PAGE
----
11. Passenger loading zones shall provide an access aisle at least 60 inches (1525 millimeters) wide and 240 inches (6100 millimeters) long parallel to the vehicle pull-up space.
  12. Two parking spaces may share the same access aisle.

The Department of Justice Restriping Parking Lots Technical Assistance:

When a business restripes a parking lot, it must provide accessible parking spaces as required by the ADA Standards for Accessible Design. In addition, businesses or privately owned facilities that provide goods or services to the public have a continuing ADA obligation to remove barriers to access in existing parking lots when it is readily achievable to do so. Because restriping is relatively inexpensive, it is readily achievable in most cases. This ADA Business Brief provides key information about how to create accessible car and van spaces and how many spaces to provide when parking lots are restriped.

Multi-Family Residential Accessible Parking: 

Additionally, the federal Fair Housing Act may require the owner of a multi-family residential property to provide accessible parking. A tenant with a disability may ask the owner to create an accessible parking space so that they can access their apartment. Under the Fair Housing Act, property owners are required to provide “reasonable accommodations” to tenants with disabilities. A request for an accessible parking space would be considered as a “reasonable accommodation”, unless it would be difficult or impractical to provide such a space.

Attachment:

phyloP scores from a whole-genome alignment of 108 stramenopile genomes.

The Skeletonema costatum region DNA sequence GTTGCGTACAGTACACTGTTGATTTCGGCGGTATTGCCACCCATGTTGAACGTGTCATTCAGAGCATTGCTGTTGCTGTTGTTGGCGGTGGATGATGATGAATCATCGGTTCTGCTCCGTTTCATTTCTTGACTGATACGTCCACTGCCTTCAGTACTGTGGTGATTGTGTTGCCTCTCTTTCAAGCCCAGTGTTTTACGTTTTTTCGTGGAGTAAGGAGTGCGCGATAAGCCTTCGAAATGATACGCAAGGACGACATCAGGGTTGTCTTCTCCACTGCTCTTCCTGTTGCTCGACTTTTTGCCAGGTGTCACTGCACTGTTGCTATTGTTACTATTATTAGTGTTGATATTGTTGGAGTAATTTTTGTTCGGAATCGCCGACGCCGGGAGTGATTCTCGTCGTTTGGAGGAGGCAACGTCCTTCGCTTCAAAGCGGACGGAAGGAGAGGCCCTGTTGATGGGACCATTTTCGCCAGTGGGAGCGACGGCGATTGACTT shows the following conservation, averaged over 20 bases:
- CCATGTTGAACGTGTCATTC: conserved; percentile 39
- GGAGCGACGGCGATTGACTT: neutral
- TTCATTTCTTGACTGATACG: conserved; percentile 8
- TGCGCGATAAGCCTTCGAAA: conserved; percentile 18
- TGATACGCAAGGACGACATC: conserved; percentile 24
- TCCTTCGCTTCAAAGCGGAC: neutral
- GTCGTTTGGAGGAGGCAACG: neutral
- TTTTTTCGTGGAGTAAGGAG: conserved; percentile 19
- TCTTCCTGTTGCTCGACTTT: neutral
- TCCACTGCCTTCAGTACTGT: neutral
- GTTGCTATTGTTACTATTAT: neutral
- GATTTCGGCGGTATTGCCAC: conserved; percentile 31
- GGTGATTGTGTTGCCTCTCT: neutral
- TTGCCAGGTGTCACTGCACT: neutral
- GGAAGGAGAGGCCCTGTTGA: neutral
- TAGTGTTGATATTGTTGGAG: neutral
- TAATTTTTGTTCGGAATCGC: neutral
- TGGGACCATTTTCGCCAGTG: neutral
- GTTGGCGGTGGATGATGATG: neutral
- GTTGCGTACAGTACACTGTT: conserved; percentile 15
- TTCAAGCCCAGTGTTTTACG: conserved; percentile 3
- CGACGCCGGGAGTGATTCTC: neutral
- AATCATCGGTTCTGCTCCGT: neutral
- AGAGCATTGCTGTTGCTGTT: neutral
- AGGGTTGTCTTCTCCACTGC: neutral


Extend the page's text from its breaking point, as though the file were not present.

Required Number of Accessible Spaces:

Capture

 

How does the Americans with Disabilities Act relate to parking? 

The Americans with Disabilities Act of 1990 is the world’s first civil rights act for persons with disabilities. The ADA has several different provisions that touch on different accessible parking issues.

Employment: The ADA requires that businesses provide “reasonable accommodations” for employees with disabilities. In certain circumstances, employees with disabilities may require parking accommodations. Such accommodations could include a reserved parking space, a covered parking space, or transportation assistance from a remote parking lot. However, an employer is not required to provide an accommodation that would result in lesser access for members of the public, i.e., allowing an employee to park in an accessible space that is reserved for customers with disabilities.

Program Access: The ADA requires that state and local government entities provide access for all their programs and services. In certain instances, this may require the government to provide parking spaces in excess of the ADA requirements. For example, if a city were to sponsor a wheelchair race, it may need to provide additional temporary van accessible spaces.